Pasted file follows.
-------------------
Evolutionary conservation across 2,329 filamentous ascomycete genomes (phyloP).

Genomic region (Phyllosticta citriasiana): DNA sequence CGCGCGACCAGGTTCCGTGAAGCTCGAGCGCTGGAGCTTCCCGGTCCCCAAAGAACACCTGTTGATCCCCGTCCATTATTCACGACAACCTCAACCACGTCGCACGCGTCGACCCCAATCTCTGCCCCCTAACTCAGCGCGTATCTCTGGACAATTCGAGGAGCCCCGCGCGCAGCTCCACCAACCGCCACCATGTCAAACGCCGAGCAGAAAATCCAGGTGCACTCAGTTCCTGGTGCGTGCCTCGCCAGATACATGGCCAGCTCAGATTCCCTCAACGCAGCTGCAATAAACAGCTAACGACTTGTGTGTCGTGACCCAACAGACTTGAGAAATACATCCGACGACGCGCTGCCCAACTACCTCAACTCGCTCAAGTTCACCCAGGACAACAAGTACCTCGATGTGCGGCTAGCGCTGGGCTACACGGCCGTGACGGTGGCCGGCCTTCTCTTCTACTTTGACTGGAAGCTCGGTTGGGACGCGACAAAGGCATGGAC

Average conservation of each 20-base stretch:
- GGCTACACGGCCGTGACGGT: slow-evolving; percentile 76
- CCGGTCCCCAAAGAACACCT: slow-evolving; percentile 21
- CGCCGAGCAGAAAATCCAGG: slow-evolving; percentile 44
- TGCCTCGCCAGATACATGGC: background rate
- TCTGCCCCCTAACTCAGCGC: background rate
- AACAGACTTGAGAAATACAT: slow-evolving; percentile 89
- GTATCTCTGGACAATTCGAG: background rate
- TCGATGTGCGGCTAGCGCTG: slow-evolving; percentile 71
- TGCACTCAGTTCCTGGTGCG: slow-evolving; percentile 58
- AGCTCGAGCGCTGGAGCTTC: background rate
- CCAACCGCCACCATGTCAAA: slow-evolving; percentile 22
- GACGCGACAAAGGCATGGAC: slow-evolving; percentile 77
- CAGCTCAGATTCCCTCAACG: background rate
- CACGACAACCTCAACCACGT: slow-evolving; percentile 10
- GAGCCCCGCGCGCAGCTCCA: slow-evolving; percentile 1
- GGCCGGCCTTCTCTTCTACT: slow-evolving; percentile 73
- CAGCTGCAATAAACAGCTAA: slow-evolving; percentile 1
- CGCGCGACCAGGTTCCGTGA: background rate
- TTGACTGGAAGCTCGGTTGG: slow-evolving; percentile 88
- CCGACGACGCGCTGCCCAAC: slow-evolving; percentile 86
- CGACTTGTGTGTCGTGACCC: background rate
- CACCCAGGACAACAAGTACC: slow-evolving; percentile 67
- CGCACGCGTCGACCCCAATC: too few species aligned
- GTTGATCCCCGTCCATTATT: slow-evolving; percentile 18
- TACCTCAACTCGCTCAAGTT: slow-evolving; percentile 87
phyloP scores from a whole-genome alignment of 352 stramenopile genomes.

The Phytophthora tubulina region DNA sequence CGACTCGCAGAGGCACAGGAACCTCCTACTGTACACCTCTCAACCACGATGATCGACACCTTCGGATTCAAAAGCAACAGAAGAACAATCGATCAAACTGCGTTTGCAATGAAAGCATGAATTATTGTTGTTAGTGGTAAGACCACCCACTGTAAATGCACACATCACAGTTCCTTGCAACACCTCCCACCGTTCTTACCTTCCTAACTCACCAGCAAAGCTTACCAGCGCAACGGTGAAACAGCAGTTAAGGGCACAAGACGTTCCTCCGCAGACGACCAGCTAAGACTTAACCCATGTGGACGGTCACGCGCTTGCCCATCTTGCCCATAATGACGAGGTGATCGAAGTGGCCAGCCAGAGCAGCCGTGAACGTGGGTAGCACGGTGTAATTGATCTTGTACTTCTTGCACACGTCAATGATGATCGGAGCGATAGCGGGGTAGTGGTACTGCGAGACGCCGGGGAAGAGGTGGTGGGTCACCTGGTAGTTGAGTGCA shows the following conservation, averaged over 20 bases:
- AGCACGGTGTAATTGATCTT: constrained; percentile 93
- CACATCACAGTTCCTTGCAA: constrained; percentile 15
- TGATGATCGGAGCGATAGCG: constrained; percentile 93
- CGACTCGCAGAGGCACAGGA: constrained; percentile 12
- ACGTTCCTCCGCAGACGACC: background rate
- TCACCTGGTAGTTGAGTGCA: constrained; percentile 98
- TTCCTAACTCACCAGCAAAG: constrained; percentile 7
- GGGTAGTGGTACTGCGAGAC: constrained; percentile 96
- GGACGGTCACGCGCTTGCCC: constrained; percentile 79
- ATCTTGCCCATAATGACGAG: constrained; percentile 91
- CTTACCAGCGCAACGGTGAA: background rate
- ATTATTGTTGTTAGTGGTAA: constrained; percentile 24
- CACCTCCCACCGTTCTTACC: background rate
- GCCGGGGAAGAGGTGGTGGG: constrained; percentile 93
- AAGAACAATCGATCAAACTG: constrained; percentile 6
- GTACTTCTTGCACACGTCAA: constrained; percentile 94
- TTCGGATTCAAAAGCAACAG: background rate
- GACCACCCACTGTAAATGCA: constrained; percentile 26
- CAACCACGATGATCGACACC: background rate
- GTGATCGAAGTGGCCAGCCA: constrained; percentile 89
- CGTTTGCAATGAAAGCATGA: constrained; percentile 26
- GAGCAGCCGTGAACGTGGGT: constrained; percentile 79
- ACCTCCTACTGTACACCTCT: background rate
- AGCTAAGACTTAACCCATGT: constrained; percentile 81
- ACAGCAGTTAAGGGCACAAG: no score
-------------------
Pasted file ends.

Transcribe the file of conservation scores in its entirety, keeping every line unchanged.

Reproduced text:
Evolutionary conservation across 2,329 filamentous ascomycete genomes (phyloP).

Genomic region (Phyllosticta citriasiana): DNA sequence CGCGCGACCAGGTTCCGTGAAGCTCGAGCGCTGGAGCTTCCCGGTCCCCAAAGAACACCTGTTGATCCCCGTCCATTATTCACGACAACCTCAACCACGTCGCACGCGTCGACCCCAATCTCTGCCCCCTAACTCAGCGCGTATCTCTGGACAATTCGAGGAGCCCCGCGCGCAGCTCCACCAACCGCCACCATGTCAAACGCCGAGCAGAAAATCCAGGTGCACTCAGTTCCTGGTGCGTGCCTCGCCAGATACATGGCCAGCTCAGATTCCCTCAACGCAGCTGCAATAAACAGCTAACGACTTGTGTGTCGTGACCCAACAGACTTGAGAAATACATCCGACGACGCGCTGCCCAACTACCTCAACTCGCTCAAGTTCACCCAGGACAACAAGTACCTCGATGTGCGGCTAGCGCTGGGCTACACGGCCGTGACGGTGGCCGGCCTTCTCTTCTACTTTGACTGGAAGCTCGGTTGGGACGCGACAAAGGCATGGAC

Average conservation of each 20-base stretch:
- GGCTACACGGCCGTGACGGT: slow-evolving; percentile 76
- CCGGTCCCCAAAGAACACCT: slow-evolving; percentile 21
- CGCCGAGCAGAAAATCCAGG: slow-evolving; percentile 44
- TGCCTCGCCAGATACATGGC: background rate
- TCTGCCCCCTAACTCAGCGC: background rate
- AACAGACTTGAGAAATACAT: slow-evolving; percentile 89
- GTATCTCTGGACAATTCGAG: background rate
- TCGATGTGCGGCTAGCGCTG: slow-evolving; percentile 71
- TGCACTCAGTTCCTGGTGCG: slow-evolving; percentile 58
- AGCTCGAGCGCTGGAGCTTC: background rate
- CCAACCGCCACCATGTCAAA: slow-evolving; percentile 22
- GACGCGACAAAGGCATGGAC: slow-evolving; percentile 77
- CAGCTCAGATTCCCTCAACG: background rate
- CACGACAACCTCAACCACGT: slow-evolving; percentile 10
- GAGCCCCGCGCGCAGCTCCA: slow-evolving; percentile 1
- GGCCGGCCTTCTCTTCTACT: slow-evolving; percentile 73
- CAGCTGCAATAAACAGCTAA: slow-evolving; percentile 1
- CGCGCGACCAGGTTCCGTGA: background rate
- TTGACTGGAAGCTCGGTTGG: slow-evolving; percentile 88
- CCGACGACGCGCTGCCCAAC: slow-evolving; percentile 86
- CGACTTGTGTGTCGTGACCC: background rate
- CACCCAGGACAACAAGTACC: slow-evolving; percentile 67
- CGCACGCGTCGACCCCAATC: too few species aligned
- GTTGATCCCCGTCCATTATT: slow-evolving; percentile 18
- TACCTCAACTCGCTCAAGTT: slow-evolving; percentile 87
phyloP scores from a whole-genome alignment of 352 stramenopile genomes.

The Phytophthora tubulina region DNA sequence CGACTCGCAGAGGCACAGGAACCTCCTACTGTACACCTCTCAACCACGATGATCGACACCTTCGGATTCAAAAGCAACAGAAGAACAATCGATCAAACTGCGTTTGCAATGAAAGCATGAATTATTGTTGTTAGTGGTAAGACCACCCACTGTAAATGCACACATCACAGTTCCTTGCAACACCTCCCACCGTTCTTACCTTCCTAACTCACCAGCAAAGCTTACCAGCGCAACGGTGAAACAGCAGTTAAGGGCACAAGACGTTCCTCCGCAGACGACCAGCTAAGACTTAACCCATGTGGACGGTCACGCGCTTGCCCATCTTGCCCATAATGACGAGGTGATCGAAGTGGCCAGCCAGAGCAGCCGTGAACGTGGGTAGCACGGTGTAATTGATCTTGTACTTCTTGCACACGTCAATGATGATCGGAGCGATAGCGGGGTAGTGGTACTGCGAGACGCCGGGGAAGAGGTGGTGGGTCACCTGGTAGTTGAGTGCA shows the following conservation, averaged over 20 bases:
- AGCACGGTGTAATTGATCTT: constrained; percentile 93
- CACATCACAGTTCCTTGCAA: constrained; percentile 15
- TGATGATCGGAGCGATAGCG: constrained; percentile 93
- CGACTCGCAGAGGCACAGGA: constrained; percentile 12
- ACGTTCCTCCGCAGACGACC: background rate
- TCACCTGGTAGTTGAGTGCA: constrained; percentile 98
- TTCCTAACTCACCAGCAAAG: constrained; percentile 7
- GGGTAGTGGTACTGCGAGAC: constrained; percentile 96
- GGACGGTCACGCGCTTGCCC: constrained; percentile 79
- ATCTTGCCCATAATGACGAG: constrained; percentile 91
- CTTACCAGCGCAACGGTGAA: background rate
- ATTATTGTTGTTAGTGGTAA: constrained; percentile 24
- CACCTCCCACCGTTCTTACC: background rate
- GCCGGGGAAGAGGTGGTGGG: constrained; percentile 93
- AAGAACAATCGATCAAACTG: constrained; percentile 6
- GTACTTCTTGCACACGTCAA: constrained; percentile 94
- TTCGGATTCAAAAGCAACAG: background rate
- GACCACCCACTGTAAATGCA: constrained; percentile 26
- CAACCACGATGATCGACACC: background rate
- GTGATCGAAGTGGCCAGCCA: constrained; percentile 89
- CGTTTGCAATGAAAGCATGA: constrained; percentile 26
- GAGCAGCCGTGAACGTGGGT: constrained; percentile 79
- ACCTCCTACTGTACACCTCT: background rate
- AGCTAAGACTTAACCCATGT: constrained; percentile 81
- ACAGCAGTTAAGGGCACAAG: no score